Car production has been a boon to the Slovak economy for the past two decades but could become a liability as the country’s cost advantage erodes and automation proceeds. Slovakia needs sustained investment into human capital
The recent parliamentary elections in Slovakia were definitely not about “the economy, stupid.” High-profile corruption scandals under the watch of the left-populist Smer (Direction), in power for a better half of the past 15 years, the rise of neo-Nazis and divisive cultural questions dominated the campaign instead of bread and butter issues.
The emerging centre-right coalition, led by the maverick politician Igor Matovič, whose party went up from polling at around 8 per cent in December last year to winning the elections decisively with 25 per cent of the vote, promises clean governance as well as more direct democracy and radical transparency in government.
Nevertheless, economic matters are the most immediate stumbling block for the new government. With the fallout from the COVID-19 epidemic, characterized by the OECD as “the gravest threat since the financial crisis,” the economy will struggle to meet the 2.7 per cent growth rate projected by the IMF. With monetary policy in the hands of the European Central Bank, the new Slovak government will find itself with few tools at its disposal when adverse economic circumstances assert themselves.
Because of the country’s demographics, Slovakia’s public finances are in a more fragile shape than the headline indicators (a projected deficit of 0.9 per cent of GDP and a debt-to-GDP ratio of 47.8 per cent, according to the IMF) suggest.
Just days before the general elections, parliament passed a spending package, including pension hikes, which could balloon the deficit to 2.24 per cent this year and 3 per cent in 2021 according to the Fiscal Responsibility Board, the government’s official fiscal prudence watchdog.
Under the Eurozone’s rules, that leaves the new government very little fiscal space. Furthermore, one of the parties in the emerging coalition, We Are Family (Sme Rodina), has campaigned on the promise of building 25 thousand new rental housing units every year – equivalent to building a new city second only to Bratislava over the course of their four years in office.
The party has also vowed to circumvent the Eurozone’s fiscal rules by not including the debt incurred by state-owned companies into the calculation of public debt. Supposedly, that would accelerate public investment into highways and other infrastructure, currently held back by considerations of fiscal probity.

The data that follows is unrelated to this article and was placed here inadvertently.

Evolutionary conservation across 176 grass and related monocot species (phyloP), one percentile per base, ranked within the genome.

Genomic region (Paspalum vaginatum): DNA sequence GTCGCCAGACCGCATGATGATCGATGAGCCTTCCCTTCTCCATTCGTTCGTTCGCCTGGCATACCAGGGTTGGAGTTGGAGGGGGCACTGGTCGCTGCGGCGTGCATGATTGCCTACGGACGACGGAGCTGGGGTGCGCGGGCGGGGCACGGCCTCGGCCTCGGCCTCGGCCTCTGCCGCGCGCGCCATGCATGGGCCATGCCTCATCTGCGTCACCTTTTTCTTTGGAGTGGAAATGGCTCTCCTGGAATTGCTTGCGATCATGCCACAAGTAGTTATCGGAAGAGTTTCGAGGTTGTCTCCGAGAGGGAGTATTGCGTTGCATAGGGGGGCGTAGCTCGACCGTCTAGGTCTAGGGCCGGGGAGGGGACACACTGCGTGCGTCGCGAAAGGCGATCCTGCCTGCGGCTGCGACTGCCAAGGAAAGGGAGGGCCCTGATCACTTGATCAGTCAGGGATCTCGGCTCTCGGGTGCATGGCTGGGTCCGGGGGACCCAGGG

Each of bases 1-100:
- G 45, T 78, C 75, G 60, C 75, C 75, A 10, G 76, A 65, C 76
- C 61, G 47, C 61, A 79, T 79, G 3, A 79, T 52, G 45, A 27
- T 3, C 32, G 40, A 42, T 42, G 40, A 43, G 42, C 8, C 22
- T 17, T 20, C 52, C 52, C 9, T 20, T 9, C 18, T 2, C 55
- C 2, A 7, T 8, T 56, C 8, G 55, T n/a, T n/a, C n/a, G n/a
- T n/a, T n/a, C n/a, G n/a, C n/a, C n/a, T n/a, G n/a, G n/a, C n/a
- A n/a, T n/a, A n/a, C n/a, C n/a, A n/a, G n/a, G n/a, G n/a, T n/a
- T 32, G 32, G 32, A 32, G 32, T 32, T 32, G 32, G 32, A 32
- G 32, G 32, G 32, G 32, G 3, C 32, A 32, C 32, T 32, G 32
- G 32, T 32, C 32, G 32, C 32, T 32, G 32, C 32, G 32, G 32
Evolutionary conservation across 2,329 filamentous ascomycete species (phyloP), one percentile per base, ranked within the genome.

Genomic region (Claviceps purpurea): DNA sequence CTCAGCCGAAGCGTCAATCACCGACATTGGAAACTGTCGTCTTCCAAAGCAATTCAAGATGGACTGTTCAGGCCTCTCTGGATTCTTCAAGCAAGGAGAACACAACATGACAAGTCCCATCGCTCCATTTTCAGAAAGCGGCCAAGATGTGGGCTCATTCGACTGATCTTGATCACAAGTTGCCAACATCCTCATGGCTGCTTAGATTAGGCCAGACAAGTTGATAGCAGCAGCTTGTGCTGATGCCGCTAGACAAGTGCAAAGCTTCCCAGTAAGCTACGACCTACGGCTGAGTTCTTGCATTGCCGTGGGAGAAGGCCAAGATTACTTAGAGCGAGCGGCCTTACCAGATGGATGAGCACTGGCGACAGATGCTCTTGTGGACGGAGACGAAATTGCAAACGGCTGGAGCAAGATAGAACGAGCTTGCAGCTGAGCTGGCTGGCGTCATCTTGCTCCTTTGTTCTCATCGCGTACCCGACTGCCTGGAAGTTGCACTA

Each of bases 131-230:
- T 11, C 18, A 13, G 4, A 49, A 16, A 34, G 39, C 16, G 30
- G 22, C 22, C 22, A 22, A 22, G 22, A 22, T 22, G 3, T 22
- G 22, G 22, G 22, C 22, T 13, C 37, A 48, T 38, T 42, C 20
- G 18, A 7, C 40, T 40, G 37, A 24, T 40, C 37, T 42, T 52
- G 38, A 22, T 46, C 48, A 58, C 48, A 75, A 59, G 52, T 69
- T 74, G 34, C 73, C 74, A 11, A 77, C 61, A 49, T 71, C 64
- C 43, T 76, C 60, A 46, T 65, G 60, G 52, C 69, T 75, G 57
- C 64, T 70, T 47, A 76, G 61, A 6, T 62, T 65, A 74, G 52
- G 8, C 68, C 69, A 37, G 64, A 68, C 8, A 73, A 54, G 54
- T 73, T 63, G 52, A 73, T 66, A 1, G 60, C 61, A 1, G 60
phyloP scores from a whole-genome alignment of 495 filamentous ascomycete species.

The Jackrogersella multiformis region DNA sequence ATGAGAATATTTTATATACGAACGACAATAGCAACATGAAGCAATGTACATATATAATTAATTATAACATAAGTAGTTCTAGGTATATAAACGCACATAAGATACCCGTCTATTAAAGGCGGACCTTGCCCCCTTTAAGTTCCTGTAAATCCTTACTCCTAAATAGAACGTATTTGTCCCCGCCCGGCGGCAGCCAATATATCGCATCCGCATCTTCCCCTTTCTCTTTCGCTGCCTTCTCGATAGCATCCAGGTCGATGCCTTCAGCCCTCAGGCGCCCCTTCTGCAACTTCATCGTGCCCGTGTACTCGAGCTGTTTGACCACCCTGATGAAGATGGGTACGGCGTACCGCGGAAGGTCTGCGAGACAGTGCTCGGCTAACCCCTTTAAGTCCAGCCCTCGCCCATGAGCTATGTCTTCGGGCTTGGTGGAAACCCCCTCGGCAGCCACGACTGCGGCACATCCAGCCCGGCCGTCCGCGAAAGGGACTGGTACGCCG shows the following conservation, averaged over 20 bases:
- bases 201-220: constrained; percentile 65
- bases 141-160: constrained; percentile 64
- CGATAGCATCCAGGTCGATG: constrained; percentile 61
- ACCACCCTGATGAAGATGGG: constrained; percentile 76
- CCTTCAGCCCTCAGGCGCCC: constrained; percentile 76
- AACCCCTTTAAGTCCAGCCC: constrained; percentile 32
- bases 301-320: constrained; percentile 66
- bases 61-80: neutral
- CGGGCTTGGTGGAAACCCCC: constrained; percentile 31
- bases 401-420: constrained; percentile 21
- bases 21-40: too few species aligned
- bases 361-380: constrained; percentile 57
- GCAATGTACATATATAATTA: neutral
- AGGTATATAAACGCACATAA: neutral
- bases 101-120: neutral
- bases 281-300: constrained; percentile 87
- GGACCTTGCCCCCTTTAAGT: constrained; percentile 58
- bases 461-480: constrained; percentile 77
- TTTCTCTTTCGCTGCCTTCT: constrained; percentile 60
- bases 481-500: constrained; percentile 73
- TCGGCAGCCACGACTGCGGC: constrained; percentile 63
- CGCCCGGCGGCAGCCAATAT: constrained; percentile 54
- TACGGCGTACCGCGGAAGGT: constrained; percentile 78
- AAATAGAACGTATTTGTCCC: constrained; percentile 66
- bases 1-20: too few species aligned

Not on the right path
Going ahead with such plans in the current environment means not only raising questions from Brussels but more importantly from investors. A spending spree, moreover, is not going to get Slovakia’s economy on the right path. Besides the chronic problems related to the rule of law, the country is now facing a Central European version of the middle-income trap.
Slovakia’s economy is organized largely around car production. With 202 cars produced each year per 1000 inhabitants, Slovakia is the largest car manufacturer in the world in per capita terms and the car industry accounts for half of the country’s total industrial output and some 47 per cent of all exports.
This has been a boon for Slovaks for the past two decades, yet is bound to become a liability as the country’s cost advantage erodes and automation proceeds. The OECD estimate that around 33 per cent of all jobs in Slovakia face the risk of being automated, the highest proportion in the OECD.
Poor long-term prospects
The prospects for long-term are poor even by standards of other Central European countries – which themselves have a serious competitiveness problem, as Martin Miszerak argued recently. On World Economic Forum’s Global Competitiveness Index, Slovakia lagged behind its neighbours on metrics of Research and Development, Innovation Capability. In terms of its government’s long-term vision for boosting competitiveness, Slovakia ranks 125th worldwide.
Neither has Slovakia seen much-sustained investment into human capital. Since its independence in 1993, Slovakia has seen sixteen different education ministers and as many reform proposals, without any follow-through. On the most recent edition of PISA tests, the country fared below OECD average – and below its three Visegrad neighbours – on reading, mathematics, and science.
No Slovak university has made it to the top 1000 of The Times Higher Education’s World University Rankings (though Comenius University is ranked between 801st and 900th place on the Shanghai ranking).
In short, while restoring trust in the government’s ability to provide justice is a necessary condition of Slovakia’s success, it is not a sufficient one. If the global economic outlook continues to deteriorate, one hopes that the new governing coalition will not resign itself to complacency or to the temptations of economic nationalism common elsewhere in the region.
As of now, however, the country is woefully unprepared for the economic shock that is about to hit it.